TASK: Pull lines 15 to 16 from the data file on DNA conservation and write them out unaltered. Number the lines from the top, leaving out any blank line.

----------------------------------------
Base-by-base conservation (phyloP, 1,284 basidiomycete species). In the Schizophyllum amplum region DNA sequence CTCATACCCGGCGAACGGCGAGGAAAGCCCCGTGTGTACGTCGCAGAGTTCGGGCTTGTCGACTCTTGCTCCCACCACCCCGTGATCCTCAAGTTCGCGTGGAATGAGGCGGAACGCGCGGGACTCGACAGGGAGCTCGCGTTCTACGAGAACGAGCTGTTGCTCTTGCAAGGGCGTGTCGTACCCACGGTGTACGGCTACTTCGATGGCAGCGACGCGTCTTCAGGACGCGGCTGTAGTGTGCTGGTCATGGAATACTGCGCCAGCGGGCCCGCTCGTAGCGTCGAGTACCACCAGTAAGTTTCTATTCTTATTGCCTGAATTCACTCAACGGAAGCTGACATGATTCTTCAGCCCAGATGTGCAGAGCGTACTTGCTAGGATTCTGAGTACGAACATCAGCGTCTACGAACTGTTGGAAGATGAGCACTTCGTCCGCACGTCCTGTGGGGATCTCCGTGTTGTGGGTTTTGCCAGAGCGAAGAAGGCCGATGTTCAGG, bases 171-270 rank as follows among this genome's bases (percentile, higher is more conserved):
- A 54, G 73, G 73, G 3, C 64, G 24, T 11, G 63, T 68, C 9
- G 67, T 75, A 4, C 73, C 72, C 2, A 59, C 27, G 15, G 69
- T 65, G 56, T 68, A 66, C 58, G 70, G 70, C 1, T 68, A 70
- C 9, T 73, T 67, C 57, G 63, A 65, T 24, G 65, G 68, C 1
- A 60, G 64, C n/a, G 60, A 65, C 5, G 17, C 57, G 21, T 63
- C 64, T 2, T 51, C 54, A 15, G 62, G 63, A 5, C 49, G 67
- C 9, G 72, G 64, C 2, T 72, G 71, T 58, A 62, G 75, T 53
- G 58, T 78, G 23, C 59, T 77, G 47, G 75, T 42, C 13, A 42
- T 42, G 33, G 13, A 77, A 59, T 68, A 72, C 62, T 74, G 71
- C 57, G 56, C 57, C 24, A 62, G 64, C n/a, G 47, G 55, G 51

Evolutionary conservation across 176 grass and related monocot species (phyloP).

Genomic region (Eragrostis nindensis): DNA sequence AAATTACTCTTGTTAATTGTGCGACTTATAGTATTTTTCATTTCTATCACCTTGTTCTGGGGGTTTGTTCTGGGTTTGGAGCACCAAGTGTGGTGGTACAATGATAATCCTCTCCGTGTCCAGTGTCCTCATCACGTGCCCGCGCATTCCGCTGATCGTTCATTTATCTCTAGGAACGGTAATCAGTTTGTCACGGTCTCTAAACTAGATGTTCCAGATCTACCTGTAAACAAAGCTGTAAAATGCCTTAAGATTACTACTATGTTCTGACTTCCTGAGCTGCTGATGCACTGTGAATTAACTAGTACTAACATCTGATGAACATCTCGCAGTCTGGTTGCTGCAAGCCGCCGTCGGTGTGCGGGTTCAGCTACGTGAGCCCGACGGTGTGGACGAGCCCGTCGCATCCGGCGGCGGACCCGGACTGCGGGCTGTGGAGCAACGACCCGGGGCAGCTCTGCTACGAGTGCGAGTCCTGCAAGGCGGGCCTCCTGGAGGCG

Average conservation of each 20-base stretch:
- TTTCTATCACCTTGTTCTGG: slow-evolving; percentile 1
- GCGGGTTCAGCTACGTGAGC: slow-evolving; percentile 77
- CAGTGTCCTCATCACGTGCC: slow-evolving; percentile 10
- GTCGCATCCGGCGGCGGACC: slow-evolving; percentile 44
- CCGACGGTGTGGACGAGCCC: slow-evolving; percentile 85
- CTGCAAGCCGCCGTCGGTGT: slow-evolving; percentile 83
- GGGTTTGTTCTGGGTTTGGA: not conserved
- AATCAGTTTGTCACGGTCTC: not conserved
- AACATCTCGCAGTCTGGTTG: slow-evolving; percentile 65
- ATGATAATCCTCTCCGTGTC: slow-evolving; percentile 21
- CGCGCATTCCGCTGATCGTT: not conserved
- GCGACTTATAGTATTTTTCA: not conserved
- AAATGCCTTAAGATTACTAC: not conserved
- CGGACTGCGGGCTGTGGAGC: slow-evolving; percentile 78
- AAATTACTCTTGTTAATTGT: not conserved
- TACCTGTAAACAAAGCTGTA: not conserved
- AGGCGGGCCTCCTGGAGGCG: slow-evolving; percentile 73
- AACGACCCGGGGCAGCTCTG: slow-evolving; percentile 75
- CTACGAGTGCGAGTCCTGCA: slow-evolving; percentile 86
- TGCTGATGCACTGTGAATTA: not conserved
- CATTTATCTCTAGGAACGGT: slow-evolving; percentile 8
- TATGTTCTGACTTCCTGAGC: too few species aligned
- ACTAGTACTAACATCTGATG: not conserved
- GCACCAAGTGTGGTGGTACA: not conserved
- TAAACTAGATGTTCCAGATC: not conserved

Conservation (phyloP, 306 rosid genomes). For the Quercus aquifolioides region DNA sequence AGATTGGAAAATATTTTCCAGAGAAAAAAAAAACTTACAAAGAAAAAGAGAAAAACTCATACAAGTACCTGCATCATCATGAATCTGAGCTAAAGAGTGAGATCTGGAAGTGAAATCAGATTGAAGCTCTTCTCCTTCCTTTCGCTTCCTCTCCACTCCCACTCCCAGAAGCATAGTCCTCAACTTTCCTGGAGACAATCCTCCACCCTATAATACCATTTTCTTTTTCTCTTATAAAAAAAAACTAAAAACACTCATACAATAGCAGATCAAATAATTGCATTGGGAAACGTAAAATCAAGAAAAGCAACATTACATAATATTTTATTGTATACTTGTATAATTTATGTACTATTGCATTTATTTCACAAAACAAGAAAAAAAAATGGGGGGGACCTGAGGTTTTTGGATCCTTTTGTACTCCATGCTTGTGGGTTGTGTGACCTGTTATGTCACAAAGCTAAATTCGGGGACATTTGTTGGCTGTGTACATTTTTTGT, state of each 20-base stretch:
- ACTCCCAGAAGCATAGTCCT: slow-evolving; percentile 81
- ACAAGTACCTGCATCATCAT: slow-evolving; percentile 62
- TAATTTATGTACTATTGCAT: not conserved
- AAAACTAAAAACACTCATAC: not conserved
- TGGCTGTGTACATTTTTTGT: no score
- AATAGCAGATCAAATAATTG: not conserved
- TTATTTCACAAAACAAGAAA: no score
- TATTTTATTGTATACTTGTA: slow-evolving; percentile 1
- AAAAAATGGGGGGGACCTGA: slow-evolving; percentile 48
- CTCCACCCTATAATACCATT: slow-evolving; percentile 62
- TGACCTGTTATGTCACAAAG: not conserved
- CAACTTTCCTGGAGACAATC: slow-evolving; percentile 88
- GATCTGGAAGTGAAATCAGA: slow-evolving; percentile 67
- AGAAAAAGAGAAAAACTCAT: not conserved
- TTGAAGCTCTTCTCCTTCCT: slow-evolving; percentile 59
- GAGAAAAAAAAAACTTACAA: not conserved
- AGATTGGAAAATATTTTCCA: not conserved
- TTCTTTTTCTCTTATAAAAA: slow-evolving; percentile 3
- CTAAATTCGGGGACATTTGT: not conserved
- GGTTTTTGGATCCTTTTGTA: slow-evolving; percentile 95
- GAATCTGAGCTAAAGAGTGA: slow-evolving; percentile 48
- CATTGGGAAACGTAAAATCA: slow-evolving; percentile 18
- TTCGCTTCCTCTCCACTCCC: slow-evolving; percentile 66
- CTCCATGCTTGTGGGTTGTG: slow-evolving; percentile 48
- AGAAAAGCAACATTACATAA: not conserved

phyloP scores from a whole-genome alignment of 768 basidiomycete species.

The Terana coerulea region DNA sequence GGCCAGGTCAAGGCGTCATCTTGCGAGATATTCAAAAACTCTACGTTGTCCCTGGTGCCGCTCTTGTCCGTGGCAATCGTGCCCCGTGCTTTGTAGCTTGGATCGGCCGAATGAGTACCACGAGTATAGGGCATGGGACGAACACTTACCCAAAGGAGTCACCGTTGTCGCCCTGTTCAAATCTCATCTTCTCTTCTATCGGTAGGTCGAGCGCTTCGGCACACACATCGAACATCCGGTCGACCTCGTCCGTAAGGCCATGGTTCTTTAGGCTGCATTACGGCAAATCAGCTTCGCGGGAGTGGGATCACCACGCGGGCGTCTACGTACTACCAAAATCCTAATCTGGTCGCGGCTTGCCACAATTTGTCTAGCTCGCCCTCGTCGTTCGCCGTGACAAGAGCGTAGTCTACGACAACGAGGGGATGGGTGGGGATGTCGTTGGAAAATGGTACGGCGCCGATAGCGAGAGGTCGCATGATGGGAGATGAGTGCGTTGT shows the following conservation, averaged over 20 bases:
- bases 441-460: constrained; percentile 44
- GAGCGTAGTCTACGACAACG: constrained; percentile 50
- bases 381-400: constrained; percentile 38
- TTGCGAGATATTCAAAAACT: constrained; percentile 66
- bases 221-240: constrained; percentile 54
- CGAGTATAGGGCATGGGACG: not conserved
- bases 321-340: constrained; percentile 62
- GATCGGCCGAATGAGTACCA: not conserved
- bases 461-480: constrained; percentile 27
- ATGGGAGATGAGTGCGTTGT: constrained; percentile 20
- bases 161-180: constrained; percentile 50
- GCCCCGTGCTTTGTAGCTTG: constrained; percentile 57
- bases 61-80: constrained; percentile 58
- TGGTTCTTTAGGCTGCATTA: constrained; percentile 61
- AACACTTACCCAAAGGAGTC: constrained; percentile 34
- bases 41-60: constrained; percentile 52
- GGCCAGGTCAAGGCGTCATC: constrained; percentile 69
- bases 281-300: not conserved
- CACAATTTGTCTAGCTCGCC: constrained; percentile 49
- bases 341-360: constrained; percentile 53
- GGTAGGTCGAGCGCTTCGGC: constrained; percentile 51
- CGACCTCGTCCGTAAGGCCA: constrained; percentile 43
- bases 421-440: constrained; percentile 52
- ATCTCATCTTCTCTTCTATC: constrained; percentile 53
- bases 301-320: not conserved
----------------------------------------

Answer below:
- TTTCTATCACCTTGTTCTGG: slow-evolving; percentile 1
- GCGGGTTCAGCTACGTGAGC: slow-evolving; percentile 77